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Linux: NOVA Filesystem, Systemd 239, LF Deep Learning Foundation

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Linux
  • New NOVA Filesystem

    Andiry Xu (working with Lu Zhang, Steven Swanson and others) posted patches for a new filesystem called NOVA (NOn-Volatile memory Accelerated). Normal RAM chips are wiped every time you turn off your computer. Non-volatile RAM retains its data across reboots. Their project targeted byte-addressable non-volatile memory chips, such as Intel's 3DXpoint DIMMs. Andiry said that the current incarnation of their code was able to do a lot already, but they still had a big to-do list, and they wanted feedback from the kernel people.

    Theodore Y. Ts'o gave the patches a try, but he found that they wouldn't even compile without some fixes, which he posted in reply. Andiry said they'd adapt those fixes into their patches.

    The last time NOVA made an appearance on the kernel mailing list was August 2017, when Steven made a similar announcement. This time around, they posted a lot more patches, including support for SysFS controls, Kconfig compilation options and a significant amount of documentation.

  • Systemd 239 Is Being Prepped For Release With Many Changes

    Systemd developers have begun wrangling the v239 release together. Among the features coming are a change where the network interface device naming may now be different (though it seems to primarily affect SR-IOV/NPAR situations), support for using the RestrictNamespaces property multiple times, the sd-boot systemd boot functionality has new configuration settings so you can turn off Windows/macOS partition discovery, sd-boot should now pick a better screen resolution when booting a HiDPI system, systemd-resolve has been renamed to resolvectl, a NoNewPrivileges property has been added to turn off acquiring of new privileges system-wide, swap files should now work for hibernation now, networkd now automatically uses the kernel's route expiration feature, documentation improvements, and many other changes.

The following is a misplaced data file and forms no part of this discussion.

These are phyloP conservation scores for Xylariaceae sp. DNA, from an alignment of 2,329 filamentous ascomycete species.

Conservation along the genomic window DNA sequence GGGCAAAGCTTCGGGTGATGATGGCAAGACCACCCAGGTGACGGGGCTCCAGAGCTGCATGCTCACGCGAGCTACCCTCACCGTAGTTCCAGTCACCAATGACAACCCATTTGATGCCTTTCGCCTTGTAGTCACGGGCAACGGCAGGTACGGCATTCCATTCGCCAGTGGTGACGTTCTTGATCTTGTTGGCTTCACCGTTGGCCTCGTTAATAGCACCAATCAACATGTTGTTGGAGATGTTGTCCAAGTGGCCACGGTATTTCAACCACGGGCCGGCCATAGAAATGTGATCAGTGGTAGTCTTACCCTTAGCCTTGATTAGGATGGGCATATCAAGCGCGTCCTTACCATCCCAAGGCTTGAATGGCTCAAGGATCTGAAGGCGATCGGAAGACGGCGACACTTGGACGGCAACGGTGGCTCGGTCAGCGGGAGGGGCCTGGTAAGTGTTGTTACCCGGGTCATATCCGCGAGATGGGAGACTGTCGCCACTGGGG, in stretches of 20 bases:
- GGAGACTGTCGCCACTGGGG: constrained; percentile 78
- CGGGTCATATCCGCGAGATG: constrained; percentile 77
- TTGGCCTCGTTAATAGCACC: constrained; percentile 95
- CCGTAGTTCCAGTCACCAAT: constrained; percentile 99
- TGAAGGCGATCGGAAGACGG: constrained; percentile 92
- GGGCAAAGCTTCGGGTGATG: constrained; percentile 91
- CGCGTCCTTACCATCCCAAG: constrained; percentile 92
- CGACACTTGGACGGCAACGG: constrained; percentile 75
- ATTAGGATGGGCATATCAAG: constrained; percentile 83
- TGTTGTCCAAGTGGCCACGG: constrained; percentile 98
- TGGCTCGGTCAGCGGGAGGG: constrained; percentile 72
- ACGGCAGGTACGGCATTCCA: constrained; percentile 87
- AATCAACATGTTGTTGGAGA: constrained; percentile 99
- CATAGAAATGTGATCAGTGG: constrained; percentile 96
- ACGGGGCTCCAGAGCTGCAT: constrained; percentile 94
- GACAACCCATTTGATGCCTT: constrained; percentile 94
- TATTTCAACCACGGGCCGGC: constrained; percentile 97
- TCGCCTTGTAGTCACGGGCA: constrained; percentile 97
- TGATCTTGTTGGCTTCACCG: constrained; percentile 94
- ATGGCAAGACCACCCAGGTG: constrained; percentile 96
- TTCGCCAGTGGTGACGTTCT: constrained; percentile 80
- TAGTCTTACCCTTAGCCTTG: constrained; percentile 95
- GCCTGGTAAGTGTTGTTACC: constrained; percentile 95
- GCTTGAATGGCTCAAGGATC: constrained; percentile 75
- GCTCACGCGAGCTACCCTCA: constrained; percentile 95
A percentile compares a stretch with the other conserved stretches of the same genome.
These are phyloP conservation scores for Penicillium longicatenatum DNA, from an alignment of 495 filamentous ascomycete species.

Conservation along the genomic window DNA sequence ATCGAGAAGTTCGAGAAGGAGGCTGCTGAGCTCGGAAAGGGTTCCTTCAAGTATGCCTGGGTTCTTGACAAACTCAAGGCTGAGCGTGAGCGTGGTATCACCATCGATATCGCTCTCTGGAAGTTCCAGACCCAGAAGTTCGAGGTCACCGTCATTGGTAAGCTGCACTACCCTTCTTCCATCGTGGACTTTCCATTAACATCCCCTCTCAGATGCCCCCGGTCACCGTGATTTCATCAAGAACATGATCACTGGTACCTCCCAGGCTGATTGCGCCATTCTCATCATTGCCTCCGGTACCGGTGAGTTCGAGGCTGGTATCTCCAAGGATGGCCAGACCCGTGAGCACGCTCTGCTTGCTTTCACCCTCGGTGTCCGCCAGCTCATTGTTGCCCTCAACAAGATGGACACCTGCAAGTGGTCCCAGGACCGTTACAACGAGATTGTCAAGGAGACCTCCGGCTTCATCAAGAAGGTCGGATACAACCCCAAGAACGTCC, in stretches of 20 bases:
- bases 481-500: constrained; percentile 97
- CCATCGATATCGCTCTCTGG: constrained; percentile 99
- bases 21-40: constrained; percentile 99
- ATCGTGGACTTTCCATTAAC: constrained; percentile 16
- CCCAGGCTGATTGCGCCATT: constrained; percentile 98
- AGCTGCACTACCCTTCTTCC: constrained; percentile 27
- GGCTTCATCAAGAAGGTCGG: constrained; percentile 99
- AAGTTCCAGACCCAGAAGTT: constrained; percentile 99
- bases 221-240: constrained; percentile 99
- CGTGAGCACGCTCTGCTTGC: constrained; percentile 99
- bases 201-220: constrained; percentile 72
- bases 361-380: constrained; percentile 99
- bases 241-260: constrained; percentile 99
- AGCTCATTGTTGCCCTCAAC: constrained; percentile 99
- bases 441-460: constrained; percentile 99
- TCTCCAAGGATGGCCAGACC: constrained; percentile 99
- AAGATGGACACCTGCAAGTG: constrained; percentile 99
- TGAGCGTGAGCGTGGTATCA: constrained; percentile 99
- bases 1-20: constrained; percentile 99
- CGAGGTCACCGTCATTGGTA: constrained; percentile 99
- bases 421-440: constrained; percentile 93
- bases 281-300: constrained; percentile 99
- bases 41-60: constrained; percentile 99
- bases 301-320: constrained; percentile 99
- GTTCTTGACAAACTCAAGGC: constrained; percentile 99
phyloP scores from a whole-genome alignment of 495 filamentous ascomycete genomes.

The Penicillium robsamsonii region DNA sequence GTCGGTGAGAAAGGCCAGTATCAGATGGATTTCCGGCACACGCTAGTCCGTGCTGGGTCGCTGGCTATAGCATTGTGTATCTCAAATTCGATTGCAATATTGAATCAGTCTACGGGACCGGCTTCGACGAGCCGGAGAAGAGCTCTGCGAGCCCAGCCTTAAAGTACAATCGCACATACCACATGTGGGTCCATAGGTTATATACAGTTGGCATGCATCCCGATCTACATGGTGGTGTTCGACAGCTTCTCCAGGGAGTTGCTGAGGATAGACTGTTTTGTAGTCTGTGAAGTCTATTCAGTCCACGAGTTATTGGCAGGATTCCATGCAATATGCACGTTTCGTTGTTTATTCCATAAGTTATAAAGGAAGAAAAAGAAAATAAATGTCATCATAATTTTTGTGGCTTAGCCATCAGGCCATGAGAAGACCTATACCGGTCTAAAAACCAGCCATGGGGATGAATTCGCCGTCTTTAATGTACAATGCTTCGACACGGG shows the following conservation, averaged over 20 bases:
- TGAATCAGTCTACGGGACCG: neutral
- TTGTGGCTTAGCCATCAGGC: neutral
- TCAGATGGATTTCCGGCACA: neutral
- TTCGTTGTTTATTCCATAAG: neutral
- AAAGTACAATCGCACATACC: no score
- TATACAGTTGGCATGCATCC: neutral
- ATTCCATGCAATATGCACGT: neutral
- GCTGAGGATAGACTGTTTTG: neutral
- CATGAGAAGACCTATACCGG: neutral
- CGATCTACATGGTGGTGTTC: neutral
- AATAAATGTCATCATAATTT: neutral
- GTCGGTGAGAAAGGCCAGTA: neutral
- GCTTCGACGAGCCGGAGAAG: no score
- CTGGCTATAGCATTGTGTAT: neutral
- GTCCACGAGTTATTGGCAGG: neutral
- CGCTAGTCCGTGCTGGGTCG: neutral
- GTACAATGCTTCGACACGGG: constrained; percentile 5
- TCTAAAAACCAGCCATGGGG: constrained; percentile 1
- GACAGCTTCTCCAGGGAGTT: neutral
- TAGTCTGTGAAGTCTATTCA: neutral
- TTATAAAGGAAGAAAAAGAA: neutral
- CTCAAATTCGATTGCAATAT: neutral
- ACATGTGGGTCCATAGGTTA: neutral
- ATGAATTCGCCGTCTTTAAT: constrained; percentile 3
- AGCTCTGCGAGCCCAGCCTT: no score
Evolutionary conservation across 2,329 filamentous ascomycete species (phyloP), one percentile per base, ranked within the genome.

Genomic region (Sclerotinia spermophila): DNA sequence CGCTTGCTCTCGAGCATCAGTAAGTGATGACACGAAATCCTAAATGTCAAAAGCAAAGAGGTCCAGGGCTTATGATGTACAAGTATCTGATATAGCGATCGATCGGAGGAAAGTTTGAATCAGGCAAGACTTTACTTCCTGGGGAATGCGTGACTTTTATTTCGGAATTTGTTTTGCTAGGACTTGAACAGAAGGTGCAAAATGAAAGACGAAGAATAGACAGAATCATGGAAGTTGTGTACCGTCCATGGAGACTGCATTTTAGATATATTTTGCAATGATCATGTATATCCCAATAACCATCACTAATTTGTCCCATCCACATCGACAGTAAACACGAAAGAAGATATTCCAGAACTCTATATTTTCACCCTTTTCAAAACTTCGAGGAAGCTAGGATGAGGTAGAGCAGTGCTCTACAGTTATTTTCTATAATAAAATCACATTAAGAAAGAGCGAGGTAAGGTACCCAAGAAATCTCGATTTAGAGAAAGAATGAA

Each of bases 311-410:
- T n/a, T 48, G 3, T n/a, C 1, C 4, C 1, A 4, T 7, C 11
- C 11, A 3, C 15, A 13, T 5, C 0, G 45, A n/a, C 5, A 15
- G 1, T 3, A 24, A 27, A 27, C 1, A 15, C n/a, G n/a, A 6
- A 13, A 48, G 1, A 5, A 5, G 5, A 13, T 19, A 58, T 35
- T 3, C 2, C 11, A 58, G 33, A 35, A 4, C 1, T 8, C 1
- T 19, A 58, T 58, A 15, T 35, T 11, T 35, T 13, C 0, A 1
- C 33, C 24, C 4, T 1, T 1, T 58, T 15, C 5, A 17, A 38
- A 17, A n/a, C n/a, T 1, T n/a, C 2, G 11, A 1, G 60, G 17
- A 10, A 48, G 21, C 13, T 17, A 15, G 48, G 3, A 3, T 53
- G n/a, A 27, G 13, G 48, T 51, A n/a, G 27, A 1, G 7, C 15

• LF Deep Learning Foundation Announces Project Contribution Process

    I am very pleased to announce that the LF Deep Learning Foundation has approved a project lifecycle and contribution process to enable the contribution, support and growth of artificial intelligence, machine learning and deep learning open source projects. With these documents in place, the LF Deep Learning Foundation is now accepting proposals for the contribution of projects.

    The LF Deep Learning Foundation, a community umbrella project of The Linux Foundation with the mission of supporting artificial intelligence, machine learning and deep learning open source projects, is working to build a self-sustaining ecosystem of projects. Having a clear roadmap for how to contribute projects is a first step. Contributed projects operate under their own technical governance with collaboration resources allocated and provided by the LF Deep Learning Foundation’s Governing Board. Membership in the LF Deep Learning Foundation is not required to propose a project contribution.

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